Forcing pupils to wear facemasks in the classroom is dystopian and critics should not be smeared as Covid-deniers, children’s author Julia Donaldson has said. The Times has the story.
The creator of The Gruffalo said that she feared the use of face coverings in schools was becoming normalised and that children’s education should not be “sacrificed” to protect the NHS.
Donaldson, 73, has written around 200 books, many of which have been adapted for television and stage. The Gruffalo has sold more than 13 million copies and been translated into more than 100 languages.
The former secondary school English teacher and former children’s laureate said: “Even if the current proposals are only for three weeks, this could be repeated and become something considered normal whenever there is infection, whereas in fact it should not be considered normal, it is alien – even dystopian.
“Children are children for such a short time, I don’t think they should be sacrificed like this.”
“They’re seen as a gesture that isn’t costing the government any money and as something that is not doing any harm. Because of the climate of fear, people have readily accepted something I regard as unacceptable, and that I fear may now be seen as a normal part of life.”
She told the Times that it was vital for teachers to be able to read pupils’ facial expressions during lessons and that many people were too scared to speak out against face masks in case of a social media backlash.
“There is too much polarity. It’s unfortunate that the start of Covid coincided with the US election,” she said. “People were equating any arguments against lockdown or masks with being a Republican or Trumpian.”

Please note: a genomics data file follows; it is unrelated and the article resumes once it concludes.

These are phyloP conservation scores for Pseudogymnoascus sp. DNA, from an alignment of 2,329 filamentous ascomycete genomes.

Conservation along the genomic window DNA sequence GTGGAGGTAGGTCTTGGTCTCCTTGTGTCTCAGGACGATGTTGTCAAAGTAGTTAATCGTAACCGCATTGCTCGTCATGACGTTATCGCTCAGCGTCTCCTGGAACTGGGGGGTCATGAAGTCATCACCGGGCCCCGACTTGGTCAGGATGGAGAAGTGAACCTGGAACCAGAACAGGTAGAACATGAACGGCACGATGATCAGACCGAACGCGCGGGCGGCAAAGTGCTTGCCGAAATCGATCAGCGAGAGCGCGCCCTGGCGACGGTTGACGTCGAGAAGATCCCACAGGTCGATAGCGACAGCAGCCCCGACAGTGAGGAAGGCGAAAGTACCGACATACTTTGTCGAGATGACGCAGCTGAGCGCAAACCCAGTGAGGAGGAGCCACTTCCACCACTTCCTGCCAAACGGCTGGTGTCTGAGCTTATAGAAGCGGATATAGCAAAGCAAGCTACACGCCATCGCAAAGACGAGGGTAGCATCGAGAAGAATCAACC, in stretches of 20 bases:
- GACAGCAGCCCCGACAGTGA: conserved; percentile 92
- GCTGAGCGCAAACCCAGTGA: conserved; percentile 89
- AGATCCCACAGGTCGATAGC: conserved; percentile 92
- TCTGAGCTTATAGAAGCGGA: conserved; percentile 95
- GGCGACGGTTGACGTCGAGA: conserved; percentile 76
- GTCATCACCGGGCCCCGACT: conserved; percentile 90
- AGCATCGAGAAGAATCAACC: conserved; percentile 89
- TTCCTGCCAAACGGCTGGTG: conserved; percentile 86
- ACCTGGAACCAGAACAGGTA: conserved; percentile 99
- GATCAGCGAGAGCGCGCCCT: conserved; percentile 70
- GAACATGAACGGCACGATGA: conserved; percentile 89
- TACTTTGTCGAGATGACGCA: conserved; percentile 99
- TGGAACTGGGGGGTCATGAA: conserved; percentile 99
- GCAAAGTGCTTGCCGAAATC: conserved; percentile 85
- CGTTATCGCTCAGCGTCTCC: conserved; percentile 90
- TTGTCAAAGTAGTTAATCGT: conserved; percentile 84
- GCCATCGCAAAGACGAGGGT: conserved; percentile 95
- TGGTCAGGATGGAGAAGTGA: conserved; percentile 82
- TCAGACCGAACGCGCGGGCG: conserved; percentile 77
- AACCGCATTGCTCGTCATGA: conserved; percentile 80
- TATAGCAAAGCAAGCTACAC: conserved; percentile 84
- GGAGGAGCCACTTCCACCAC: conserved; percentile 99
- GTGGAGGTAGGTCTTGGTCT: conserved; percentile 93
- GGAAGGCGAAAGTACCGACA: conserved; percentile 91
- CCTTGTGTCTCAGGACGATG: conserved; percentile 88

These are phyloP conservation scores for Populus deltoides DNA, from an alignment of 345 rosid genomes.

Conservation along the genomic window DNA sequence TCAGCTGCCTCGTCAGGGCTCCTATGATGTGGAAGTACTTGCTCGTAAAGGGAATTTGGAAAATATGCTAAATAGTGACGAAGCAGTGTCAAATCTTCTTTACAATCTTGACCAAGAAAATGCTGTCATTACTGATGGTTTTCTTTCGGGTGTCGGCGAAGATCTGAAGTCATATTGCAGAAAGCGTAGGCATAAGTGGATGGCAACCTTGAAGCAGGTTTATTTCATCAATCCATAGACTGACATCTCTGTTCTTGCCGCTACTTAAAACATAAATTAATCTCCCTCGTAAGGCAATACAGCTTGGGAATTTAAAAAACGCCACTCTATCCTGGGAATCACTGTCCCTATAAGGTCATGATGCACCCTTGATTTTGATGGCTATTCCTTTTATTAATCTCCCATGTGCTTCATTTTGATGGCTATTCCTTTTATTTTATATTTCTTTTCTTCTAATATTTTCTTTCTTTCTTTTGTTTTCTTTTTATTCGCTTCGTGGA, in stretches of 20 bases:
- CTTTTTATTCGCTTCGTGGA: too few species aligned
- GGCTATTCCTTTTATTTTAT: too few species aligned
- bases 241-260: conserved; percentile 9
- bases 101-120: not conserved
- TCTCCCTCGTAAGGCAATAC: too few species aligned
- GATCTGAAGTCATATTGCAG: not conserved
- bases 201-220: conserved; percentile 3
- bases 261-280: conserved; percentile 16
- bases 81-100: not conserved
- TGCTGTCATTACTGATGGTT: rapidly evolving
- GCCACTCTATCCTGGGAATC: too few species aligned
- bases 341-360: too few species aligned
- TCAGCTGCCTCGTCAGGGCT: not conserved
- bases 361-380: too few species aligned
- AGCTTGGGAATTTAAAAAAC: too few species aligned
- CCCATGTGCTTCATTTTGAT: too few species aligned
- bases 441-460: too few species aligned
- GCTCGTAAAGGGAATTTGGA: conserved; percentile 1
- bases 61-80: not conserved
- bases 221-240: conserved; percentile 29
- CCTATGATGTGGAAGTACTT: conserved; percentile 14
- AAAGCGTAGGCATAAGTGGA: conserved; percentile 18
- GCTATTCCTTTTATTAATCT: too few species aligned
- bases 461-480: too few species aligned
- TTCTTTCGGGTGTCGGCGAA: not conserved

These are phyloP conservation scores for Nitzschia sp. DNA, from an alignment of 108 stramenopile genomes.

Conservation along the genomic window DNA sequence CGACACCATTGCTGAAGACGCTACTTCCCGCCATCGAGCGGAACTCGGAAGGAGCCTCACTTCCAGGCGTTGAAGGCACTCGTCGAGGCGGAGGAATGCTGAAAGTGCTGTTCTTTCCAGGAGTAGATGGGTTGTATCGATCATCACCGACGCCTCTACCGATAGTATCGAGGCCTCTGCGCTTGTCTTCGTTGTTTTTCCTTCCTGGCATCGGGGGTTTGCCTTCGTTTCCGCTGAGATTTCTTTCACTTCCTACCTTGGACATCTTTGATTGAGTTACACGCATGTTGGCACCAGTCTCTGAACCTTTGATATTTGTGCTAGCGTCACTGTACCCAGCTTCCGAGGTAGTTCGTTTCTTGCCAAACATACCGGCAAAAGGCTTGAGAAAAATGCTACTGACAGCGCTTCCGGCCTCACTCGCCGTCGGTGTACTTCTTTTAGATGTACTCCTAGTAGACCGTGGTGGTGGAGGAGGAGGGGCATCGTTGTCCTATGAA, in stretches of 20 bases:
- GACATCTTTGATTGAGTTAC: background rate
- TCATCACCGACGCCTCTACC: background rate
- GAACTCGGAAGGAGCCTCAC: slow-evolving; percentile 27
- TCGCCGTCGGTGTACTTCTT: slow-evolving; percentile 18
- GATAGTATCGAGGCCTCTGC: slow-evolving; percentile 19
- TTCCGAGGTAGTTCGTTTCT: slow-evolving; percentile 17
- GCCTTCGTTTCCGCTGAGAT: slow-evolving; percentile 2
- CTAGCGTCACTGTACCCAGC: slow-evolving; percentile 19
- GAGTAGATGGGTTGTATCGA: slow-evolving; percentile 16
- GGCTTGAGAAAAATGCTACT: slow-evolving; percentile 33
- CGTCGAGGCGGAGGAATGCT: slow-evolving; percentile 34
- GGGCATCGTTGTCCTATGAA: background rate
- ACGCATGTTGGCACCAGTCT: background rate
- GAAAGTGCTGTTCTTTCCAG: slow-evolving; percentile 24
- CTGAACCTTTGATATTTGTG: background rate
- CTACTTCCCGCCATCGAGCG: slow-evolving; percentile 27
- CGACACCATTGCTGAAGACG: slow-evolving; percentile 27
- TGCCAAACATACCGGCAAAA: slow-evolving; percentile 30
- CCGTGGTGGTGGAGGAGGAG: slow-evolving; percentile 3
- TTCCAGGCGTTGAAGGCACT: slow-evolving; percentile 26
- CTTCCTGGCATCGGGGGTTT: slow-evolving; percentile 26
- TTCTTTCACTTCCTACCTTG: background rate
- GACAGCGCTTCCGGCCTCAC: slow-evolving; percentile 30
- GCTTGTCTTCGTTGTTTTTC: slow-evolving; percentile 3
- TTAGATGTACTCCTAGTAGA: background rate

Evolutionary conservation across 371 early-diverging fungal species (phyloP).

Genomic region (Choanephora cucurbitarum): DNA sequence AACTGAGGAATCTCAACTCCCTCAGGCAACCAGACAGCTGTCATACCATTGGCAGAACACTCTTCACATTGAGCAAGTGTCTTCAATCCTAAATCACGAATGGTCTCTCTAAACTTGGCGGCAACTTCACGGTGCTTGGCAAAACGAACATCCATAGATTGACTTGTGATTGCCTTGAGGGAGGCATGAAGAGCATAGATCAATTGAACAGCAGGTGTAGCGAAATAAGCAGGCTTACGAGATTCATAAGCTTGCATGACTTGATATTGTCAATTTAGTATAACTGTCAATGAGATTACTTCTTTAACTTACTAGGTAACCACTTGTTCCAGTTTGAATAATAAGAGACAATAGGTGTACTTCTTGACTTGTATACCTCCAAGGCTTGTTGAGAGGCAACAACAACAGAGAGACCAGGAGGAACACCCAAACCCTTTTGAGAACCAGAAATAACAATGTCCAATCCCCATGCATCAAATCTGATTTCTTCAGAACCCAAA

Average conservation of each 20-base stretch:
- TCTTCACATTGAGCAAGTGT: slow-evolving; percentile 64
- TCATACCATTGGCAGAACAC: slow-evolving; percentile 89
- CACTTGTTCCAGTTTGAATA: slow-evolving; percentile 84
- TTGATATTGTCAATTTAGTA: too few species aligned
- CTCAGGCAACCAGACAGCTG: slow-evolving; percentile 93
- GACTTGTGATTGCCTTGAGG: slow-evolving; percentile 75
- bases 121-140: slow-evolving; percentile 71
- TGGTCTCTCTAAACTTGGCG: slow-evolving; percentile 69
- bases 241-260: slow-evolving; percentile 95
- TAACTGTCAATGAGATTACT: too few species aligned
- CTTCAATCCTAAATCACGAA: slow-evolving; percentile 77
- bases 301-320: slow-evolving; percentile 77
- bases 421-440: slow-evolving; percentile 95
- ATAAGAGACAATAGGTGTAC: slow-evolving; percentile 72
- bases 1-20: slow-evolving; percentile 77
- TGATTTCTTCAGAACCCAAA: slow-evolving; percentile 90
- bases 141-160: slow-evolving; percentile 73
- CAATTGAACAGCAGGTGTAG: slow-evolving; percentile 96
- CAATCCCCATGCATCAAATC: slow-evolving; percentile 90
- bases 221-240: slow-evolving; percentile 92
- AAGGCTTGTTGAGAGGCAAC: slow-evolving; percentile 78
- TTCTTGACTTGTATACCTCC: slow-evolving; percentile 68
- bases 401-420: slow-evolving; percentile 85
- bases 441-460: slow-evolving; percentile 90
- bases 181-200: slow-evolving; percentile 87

Donaldson, who has been left with a long-term Covid symptom called parosmia, which makes smells seem overpowering and food taste disgusting, said: “I’m very pro-vaccination. I’ve been triple-jabbed. I’ve had Covid. I’m not a denier.
“You don’t have to be right-wing [to oppose masks in schools]. I know a lot of people who are passionately anti-lockdown because they’re very sympathetic to the plight of lonely and vulnerable people or those with mental illness.”
The article notes that “a study used to justify the introduction of masks in English schools implied they had at best a marginal effect” and quotes the pro-lockdown scientist Dr Simon Clarke saying: “As the report points out, face coverings can become contaminated quickly, so repeated putting them on and taking them off, and touching them, could present an opportunity for viral transmission. Expecting children to wear them properly all day and to keep them clean is somewhat optimistic. An unwashed face covering worn daily will quickly become akin to wearing a dirty handkerchief across your face.”
When even the Times and lockdown fanatics are speaking out against an intervention, you know there’s something in the air.
Worth reading in full.
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